Making the Healthcare Debate Understandable

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Part One of a Four-Part Series

Most people agree that the ability to get and pay for good healthcare services can be life-changing and life-saving. Few topics stress families more, both emotionally and financially, and few cause more shouting in the media, on the internet, or across the political aisle in Washington.

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That’s made it harder every day for the public to sort out the real issues.

Defining the Terms of the Debate

We all seem to agree that healthcare costs are “too high,” but the recent “repeal and replace” debate blurred the difference between delivery of health care services and how we pay for those services. While options to reduce insurance costs and increasing efficiency are being explored at both national and state levels across the country, it’s important for each voter to understand at difference so we can tell our legislators what we want them to do on our behalf.

Despite Washington gridlock, there are actions we might be able to take in Massachusetts to ensure that our needs are met, no matter what happens nationally.

Currently, in the Massachusetts state Legislature, two pairs of initiatives examining health care funding are being considered. The first pair (H. 596 / S. 610) would create a commission to compare three years of actual health care costs in Massachusetts against what those costs would have been if paid through a “single-payer” system like Medicare. If results of that study were to reveal significant potential savings, the Legislature would be required to enact single payer legislation. The second pair (S.619 / H. 2987), would call for public financing for health care services for all Massachusetts residents without requiring such a study. Similar bills are currently underway in other states.

This is the first of a series of several commentaries to help readers understand and be prepared to guide their state legislators on this topic.

First, though, it’s important to clarify what insurance really is. Most of us don’t think twice about buying insurance for our cars, our homes, and some of our most precious physical belongings. Most of us do that just in case losses occur.

Healthcare is different in one critical way: when we get very sick, we usually can’t opt to do without care, and virtually no one can afford to pay cash for care the way you might replace a car or a piece of jewelry. Both chronic conditions (like Crohn’s disease and autoimmune disorders) and potentially terminal conditions (like cancer and heart disease) can generate unimaginable treatment costs.

Such healthcare costs have for years been the leading cause of personal bankruptcies in this country, even for people who thought they had health insurance. This is because prior to the passage of the Affordable Care Act in 2010, most insurance carriers were legally permitted to choose which medical services they would cover and to limit the total amounts they were willing to pay. Buyers didn’t realize what services were or weren’t covered, and changing insurance carriers once you got a serious diagnosis was often impossible because a new company could legally deny you coverage for having a "pre-existing condition.”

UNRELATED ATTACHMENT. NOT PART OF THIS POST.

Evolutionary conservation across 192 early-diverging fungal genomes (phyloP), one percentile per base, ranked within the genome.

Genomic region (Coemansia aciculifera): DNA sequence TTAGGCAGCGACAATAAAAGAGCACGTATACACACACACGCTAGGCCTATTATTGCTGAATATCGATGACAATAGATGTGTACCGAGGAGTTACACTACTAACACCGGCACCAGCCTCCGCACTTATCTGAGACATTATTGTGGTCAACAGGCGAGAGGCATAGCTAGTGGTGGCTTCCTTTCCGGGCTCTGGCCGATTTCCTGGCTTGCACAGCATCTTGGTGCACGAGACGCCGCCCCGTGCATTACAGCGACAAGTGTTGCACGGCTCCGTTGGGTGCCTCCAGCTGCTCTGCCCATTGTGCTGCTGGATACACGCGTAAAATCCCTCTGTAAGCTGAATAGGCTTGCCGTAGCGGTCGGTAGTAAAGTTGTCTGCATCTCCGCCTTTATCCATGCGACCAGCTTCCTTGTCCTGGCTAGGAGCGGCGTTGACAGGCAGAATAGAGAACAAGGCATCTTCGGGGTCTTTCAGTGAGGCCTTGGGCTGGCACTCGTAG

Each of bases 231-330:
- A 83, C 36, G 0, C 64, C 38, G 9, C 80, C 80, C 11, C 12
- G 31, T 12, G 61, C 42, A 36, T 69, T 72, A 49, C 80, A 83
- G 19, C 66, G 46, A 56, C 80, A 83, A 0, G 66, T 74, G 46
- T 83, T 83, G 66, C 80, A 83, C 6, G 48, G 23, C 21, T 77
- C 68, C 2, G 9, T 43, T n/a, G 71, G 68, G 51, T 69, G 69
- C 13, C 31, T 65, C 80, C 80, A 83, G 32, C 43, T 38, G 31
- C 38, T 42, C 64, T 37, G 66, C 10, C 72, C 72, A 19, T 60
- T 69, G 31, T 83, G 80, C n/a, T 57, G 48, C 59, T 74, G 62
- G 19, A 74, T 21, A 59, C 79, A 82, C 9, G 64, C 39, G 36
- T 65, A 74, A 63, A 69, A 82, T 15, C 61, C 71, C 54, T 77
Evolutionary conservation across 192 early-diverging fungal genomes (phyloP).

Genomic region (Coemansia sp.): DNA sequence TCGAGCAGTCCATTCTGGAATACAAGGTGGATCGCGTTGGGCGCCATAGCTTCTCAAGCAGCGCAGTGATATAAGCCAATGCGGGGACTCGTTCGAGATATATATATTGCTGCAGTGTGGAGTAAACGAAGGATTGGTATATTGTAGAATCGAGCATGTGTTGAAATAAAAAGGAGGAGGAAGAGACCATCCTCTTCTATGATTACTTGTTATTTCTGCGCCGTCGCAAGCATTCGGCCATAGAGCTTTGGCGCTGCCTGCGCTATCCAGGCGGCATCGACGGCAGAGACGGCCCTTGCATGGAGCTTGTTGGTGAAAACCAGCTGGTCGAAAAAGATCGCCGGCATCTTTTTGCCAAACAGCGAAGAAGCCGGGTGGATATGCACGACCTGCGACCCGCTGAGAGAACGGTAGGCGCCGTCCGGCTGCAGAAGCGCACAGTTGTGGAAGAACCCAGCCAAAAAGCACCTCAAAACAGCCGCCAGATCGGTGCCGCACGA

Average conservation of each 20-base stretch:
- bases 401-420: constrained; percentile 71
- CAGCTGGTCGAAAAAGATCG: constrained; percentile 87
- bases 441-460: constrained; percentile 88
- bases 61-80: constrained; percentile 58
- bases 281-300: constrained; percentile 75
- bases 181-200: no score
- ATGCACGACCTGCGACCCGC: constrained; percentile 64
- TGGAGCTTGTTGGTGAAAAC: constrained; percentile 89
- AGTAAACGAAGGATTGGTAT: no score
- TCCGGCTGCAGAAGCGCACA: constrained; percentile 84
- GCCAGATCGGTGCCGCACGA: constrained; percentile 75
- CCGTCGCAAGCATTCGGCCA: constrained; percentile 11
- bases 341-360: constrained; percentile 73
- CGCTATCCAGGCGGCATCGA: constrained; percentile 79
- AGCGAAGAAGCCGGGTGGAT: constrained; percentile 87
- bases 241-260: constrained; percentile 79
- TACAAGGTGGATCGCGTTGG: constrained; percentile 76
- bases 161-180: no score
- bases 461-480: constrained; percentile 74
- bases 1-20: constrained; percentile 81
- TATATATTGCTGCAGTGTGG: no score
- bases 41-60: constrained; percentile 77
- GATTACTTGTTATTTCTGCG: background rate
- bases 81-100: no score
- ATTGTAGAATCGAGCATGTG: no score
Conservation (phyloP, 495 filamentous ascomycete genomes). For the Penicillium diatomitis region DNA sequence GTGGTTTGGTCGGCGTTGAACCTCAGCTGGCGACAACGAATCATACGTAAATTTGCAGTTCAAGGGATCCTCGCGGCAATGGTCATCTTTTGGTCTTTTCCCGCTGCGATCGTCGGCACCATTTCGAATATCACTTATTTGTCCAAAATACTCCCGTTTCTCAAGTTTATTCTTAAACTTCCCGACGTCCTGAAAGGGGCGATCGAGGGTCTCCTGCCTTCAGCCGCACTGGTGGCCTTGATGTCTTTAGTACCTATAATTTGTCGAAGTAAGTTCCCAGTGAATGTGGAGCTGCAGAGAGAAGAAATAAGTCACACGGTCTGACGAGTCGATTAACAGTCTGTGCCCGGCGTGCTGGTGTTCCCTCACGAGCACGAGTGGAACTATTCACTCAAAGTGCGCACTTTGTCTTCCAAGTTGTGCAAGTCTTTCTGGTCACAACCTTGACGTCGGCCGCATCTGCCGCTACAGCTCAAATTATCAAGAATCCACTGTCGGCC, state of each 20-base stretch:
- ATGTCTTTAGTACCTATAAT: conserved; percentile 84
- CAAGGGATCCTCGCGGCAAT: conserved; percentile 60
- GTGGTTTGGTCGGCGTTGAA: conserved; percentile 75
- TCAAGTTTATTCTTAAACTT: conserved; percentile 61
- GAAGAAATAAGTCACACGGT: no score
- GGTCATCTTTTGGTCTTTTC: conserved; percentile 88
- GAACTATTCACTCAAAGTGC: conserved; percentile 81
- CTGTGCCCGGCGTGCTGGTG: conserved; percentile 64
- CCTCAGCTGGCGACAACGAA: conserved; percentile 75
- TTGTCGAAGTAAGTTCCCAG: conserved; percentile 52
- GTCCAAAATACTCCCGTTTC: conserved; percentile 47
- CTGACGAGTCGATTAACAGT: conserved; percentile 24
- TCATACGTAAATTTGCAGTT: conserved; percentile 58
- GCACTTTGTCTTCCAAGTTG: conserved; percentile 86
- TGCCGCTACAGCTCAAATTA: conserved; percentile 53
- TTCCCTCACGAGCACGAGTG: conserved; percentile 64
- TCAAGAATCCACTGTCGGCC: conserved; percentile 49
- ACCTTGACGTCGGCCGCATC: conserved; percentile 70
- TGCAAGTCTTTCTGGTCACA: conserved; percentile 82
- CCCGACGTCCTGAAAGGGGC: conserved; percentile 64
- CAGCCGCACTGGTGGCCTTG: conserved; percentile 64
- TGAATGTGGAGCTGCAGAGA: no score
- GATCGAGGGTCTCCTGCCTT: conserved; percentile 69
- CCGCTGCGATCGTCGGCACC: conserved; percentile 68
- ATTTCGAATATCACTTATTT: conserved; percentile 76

Two Kinds of Healthcare Costs

When we complain about "healthcare costs," we are actually lumping together two very different kinds of costs.

The “care” part of healthcare is the delivery of medical services that prevent illness and try to heal us when we get sick. It’s provided by a variety of medical professionals¾known as “providers”¾who are trained in the sciences of how the human body works. They work in a variety of mostly nonprofit hospital, clinic, and laboratory settings. Their primary job is to keep you healthy.

Healthcare insurance is a contract between an individual or employer and an insurance company. The contract determines how much the providers will be paid for what kinds of services. Its terms are designed and managed by people who analyze statistics about what medical costs are likely for people of different ages, genders, races, and locations. Some of the people processing claims have some medical training; yet most of those who set your rates and process your claims are trained in rate-setting and in ensuring that each claim meets the insurer’s payment rules before they approve payment. Their job is to follow rules set for paying claims while also supporting large administrative departments and making money for the insurance company.

The health insurance market is highly fragmented. Many companies offer different types of policies with different restrictions about what services they will cover and from what providers. That makes it hard for consumers to compare one company’s product and price with another’s. Further, care providers have to meet different companies’ paperwork requirements, so providers need to hire administrators to submit claims properly. The system is both costly and hard to navigate for both patients and providers.

What’s to Come

The second part of this series will address the intent of the Affordable Care Act, including patient protections, and why the public refused to accept key changes that were proposed in March by the Trump Administration.

The third post will explain the difference between a competitive “free-market” insurance system (depending on insurance companies with varying terms and pricing) and a single-payer system (like Medicare) and actions you can take to influence legislators’ votes.